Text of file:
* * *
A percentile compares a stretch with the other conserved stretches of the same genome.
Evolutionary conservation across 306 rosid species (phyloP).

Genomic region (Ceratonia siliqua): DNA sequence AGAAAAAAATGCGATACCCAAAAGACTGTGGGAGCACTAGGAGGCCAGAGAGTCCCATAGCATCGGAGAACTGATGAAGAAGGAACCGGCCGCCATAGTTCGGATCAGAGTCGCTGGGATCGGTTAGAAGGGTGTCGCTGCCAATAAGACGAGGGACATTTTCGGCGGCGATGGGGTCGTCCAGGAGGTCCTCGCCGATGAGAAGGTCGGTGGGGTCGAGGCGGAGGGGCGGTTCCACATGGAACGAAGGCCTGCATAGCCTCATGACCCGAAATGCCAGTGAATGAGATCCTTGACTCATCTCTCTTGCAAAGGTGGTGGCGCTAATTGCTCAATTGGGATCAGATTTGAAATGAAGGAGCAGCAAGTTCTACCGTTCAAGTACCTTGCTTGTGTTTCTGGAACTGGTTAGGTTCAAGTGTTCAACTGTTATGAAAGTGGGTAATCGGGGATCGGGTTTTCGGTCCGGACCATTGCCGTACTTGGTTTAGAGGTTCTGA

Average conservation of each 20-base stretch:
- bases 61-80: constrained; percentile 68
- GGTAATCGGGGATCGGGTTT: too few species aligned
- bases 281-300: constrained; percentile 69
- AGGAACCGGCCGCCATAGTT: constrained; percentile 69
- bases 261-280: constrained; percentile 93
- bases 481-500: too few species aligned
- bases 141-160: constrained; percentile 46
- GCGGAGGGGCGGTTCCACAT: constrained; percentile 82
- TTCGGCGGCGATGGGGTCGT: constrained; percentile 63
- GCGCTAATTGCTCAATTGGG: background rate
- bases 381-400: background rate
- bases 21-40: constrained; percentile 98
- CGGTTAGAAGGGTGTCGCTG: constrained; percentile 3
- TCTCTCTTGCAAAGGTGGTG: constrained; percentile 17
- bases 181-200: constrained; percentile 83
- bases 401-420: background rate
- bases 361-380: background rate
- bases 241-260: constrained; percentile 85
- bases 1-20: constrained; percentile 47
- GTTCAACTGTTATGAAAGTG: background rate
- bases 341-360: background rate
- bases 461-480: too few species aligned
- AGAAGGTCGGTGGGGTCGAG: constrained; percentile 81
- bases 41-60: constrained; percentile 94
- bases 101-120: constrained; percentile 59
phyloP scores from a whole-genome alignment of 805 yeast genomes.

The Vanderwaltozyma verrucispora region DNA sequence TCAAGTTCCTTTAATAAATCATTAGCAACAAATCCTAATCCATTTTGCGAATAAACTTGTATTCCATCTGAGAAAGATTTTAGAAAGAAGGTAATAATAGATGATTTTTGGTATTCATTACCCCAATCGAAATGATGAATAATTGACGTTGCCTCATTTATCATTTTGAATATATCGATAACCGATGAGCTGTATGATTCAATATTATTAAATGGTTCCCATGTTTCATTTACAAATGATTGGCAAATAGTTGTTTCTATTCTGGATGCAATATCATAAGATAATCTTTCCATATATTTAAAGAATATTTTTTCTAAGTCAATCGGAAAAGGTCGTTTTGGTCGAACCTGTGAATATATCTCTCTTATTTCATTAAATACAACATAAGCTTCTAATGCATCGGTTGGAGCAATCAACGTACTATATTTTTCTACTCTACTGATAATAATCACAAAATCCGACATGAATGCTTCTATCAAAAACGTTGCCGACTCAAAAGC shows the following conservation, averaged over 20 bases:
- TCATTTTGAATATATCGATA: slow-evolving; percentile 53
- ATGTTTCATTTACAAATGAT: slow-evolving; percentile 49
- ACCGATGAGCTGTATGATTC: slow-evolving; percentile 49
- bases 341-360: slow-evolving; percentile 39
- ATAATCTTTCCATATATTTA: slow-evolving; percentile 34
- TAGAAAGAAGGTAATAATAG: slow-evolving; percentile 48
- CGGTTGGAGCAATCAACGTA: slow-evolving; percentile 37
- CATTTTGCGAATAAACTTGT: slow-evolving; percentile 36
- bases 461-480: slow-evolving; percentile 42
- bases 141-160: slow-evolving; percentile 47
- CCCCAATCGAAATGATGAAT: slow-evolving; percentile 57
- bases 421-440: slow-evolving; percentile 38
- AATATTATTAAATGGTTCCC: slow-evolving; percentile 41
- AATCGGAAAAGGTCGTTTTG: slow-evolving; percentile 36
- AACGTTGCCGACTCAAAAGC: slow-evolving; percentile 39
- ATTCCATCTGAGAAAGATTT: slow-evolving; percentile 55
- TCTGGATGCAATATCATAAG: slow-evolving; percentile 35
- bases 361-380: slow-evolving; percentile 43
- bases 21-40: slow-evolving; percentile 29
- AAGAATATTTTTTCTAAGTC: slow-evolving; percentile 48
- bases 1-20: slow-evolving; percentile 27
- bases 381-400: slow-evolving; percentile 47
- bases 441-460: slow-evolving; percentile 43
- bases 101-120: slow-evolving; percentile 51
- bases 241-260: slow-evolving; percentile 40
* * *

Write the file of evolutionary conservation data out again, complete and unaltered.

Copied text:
A percentile compares a stretch with the other conserved stretches of the same genome.
Evolutionary conservation across 306 rosid species (phyloP).

Genomic region (Ceratonia siliqua): DNA sequence AGAAAAAAATGCGATACCCAAAAGACTGTGGGAGCACTAGGAGGCCAGAGAGTCCCATAGCATCGGAGAACTGATGAAGAAGGAACCGGCCGCCATAGTTCGGATCAGAGTCGCTGGGATCGGTTAGAAGGGTGTCGCTGCCAATAAGACGAGGGACATTTTCGGCGGCGATGGGGTCGTCCAGGAGGTCCTCGCCGATGAGAAGGTCGGTGGGGTCGAGGCGGAGGGGCGGTTCCACATGGAACGAAGGCCTGCATAGCCTCATGACCCGAAATGCCAGTGAATGAGATCCTTGACTCATCTCTCTTGCAAAGGTGGTGGCGCTAATTGCTCAATTGGGATCAGATTTGAAATGAAGGAGCAGCAAGTTCTACCGTTCAAGTACCTTGCTTGTGTTTCTGGAACTGGTTAGGTTCAAGTGTTCAACTGTTATGAAAGTGGGTAATCGGGGATCGGGTTTTCGGTCCGGACCATTGCCGTACTTGGTTTAGAGGTTCTGA

Average conservation of each 20-base stretch:
- bases 61-80: constrained; percentile 68
- GGTAATCGGGGATCGGGTTT: too few species aligned
- bases 281-300: constrained; percentile 69
- AGGAACCGGCCGCCATAGTT: constrained; percentile 69
- bases 261-280: constrained; percentile 93
- bases 481-500: too few species aligned
- bases 141-160: constrained; percentile 46
- GCGGAGGGGCGGTTCCACAT: constrained; percentile 82
- TTCGGCGGCGATGGGGTCGT: constrained; percentile 63
- GCGCTAATTGCTCAATTGGG: background rate
- bases 381-400: background rate
- bases 21-40: constrained; percentile 98
- CGGTTAGAAGGGTGTCGCTG: constrained; percentile 3
- TCTCTCTTGCAAAGGTGGTG: constrained; percentile 17
- bases 181-200: constrained; percentile 83
- bases 401-420: background rate
- bases 361-380: background rate
- bases 241-260: constrained; percentile 85
- bases 1-20: constrained; percentile 47
- GTTCAACTGTTATGAAAGTG: background rate
- bases 341-360: background rate
- bases 461-480: too few species aligned
- AGAAGGTCGGTGGGGTCGAG: constrained; percentile 81
- bases 41-60: constrained; percentile 94
- bases 101-120: constrained; percentile 59
phyloP scores from a whole-genome alignment of 805 yeast genomes.

The Vanderwaltozyma verrucispora region DNA sequence TCAAGTTCCTTTAATAAATCATTAGCAACAAATCCTAATCCATTTTGCGAATAAACTTGTATTCCATCTGAGAAAGATTTTAGAAAGAAGGTAATAATAGATGATTTTTGGTATTCATTACCCCAATCGAAATGATGAATAATTGACGTTGCCTCATTTATCATTTTGAATATATCGATAACCGATGAGCTGTATGATTCAATATTATTAAATGGTTCCCATGTTTCATTTACAAATGATTGGCAAATAGTTGTTTCTATTCTGGATGCAATATCATAAGATAATCTTTCCATATATTTAAAGAATATTTTTTCTAAGTCAATCGGAAAAGGTCGTTTTGGTCGAACCTGTGAATATATCTCTCTTATTTCATTAAATACAACATAAGCTTCTAATGCATCGGTTGGAGCAATCAACGTACTATATTTTTCTACTCTACTGATAATAATCACAAAATCCGACATGAATGCTTCTATCAAAAACGTTGCCGACTCAAAAGC shows the following conservation, averaged over 20 bases:
- TCATTTTGAATATATCGATA: slow-evolving; percentile 53
- ATGTTTCATTTACAAATGAT: slow-evolving; percentile 49
- ACCGATGAGCTGTATGATTC: slow-evolving; percentile 49
- bases 341-360: slow-evolving; percentile 39
- ATAATCTTTCCATATATTTA: slow-evolving; percentile 34
- TAGAAAGAAGGTAATAATAG: slow-evolving; percentile 48
- CGGTTGGAGCAATCAACGTA: slow-evolving; percentile 37
- CATTTTGCGAATAAACTTGT: slow-evolving; percentile 36
- bases 461-480: slow-evolving; percentile 42
- bases 141-160: slow-evolving; percentile 47
- CCCCAATCGAAATGATGAAT: slow-evolving; percentile 57
- bases 421-440: slow-evolving; percentile 38
- AATATTATTAAATGGTTCCC: slow-evolving; percentile 41
- AATCGGAAAAGGTCGTTTTG: slow-evolving; percentile 36
- AACGTTGCCGACTCAAAAGC: slow-evolving; percentile 39
- ATTCCATCTGAGAAAGATTT: slow-evolving; percentile 55
- TCTGGATGCAATATCATAAG: slow-evolving; percentile 35
- bases 361-380: slow-evolving; percentile 43
- bases 21-40: slow-evolving; percentile 29
- AAGAATATTTTTTCTAAGTC: slow-evolving; percentile 48
- bases 1-20: slow-evolving; percentile 27
- bases 381-400: slow-evolving; percentile 47
- bases 441-460: slow-evolving; percentile 43
- bases 101-120: slow-evolving; percentile 51
- bases 241-260: slow-evolving; percentile 40